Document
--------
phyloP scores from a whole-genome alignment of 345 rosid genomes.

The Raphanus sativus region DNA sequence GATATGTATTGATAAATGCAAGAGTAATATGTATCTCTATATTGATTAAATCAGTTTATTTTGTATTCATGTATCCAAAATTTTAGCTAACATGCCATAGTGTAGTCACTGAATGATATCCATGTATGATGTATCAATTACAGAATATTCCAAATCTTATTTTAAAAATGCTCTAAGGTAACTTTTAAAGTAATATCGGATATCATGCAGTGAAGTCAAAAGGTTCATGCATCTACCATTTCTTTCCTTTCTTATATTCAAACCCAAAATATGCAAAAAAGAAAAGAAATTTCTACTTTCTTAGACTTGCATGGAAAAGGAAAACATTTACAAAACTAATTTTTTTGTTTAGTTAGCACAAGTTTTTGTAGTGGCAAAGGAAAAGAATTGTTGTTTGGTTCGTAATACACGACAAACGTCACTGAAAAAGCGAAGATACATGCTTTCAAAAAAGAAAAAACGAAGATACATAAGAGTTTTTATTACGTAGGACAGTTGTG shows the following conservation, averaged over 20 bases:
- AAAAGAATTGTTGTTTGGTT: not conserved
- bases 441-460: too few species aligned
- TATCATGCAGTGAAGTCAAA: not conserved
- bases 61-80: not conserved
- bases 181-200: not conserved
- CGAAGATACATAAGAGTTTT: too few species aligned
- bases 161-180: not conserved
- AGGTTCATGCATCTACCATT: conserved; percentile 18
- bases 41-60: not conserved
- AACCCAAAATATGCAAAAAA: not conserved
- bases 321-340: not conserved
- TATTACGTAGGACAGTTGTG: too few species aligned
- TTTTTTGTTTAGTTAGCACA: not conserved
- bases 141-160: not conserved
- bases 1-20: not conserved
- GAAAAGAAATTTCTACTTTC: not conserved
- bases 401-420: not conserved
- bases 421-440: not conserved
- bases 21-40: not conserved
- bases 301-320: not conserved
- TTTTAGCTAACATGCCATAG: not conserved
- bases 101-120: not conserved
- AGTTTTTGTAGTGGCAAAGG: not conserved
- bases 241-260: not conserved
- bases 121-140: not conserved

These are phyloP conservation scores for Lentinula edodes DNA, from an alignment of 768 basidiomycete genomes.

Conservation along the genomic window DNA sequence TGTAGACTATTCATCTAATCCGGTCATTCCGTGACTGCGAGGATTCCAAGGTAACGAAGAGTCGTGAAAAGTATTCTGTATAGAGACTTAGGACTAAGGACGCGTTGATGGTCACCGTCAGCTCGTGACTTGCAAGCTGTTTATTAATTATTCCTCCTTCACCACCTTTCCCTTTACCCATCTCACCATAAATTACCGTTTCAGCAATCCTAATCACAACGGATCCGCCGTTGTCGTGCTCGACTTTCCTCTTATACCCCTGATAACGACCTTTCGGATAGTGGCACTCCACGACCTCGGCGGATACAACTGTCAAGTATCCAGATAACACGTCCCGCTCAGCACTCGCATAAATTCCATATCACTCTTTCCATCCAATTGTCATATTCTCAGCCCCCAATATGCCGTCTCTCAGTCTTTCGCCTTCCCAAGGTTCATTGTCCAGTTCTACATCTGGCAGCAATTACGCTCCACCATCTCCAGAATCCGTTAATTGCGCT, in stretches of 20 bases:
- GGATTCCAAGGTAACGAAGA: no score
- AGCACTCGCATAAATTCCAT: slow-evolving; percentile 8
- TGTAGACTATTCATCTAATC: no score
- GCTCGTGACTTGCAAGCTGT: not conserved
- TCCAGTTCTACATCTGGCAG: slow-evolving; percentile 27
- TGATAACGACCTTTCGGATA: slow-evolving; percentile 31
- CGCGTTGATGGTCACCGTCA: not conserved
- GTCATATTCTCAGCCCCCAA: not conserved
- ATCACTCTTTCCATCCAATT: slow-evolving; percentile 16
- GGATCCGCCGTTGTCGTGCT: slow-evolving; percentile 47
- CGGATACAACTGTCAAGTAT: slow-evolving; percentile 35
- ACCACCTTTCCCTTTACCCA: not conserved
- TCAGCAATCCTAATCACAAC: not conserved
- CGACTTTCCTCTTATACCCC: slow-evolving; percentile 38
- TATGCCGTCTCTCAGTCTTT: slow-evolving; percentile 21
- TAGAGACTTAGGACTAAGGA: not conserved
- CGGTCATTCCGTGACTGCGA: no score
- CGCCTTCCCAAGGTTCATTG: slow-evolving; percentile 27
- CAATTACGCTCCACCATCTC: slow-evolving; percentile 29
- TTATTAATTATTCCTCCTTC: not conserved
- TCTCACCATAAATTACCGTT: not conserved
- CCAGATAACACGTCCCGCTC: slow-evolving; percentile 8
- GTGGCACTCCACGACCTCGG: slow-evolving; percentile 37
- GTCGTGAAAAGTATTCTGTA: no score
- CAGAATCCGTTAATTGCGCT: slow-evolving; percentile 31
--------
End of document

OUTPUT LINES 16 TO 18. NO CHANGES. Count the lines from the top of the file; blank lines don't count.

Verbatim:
- bases 141-160: not conserved
- bases 1-20: not conserved
- GAAAAGAAATTTCTACTTTC: not conserved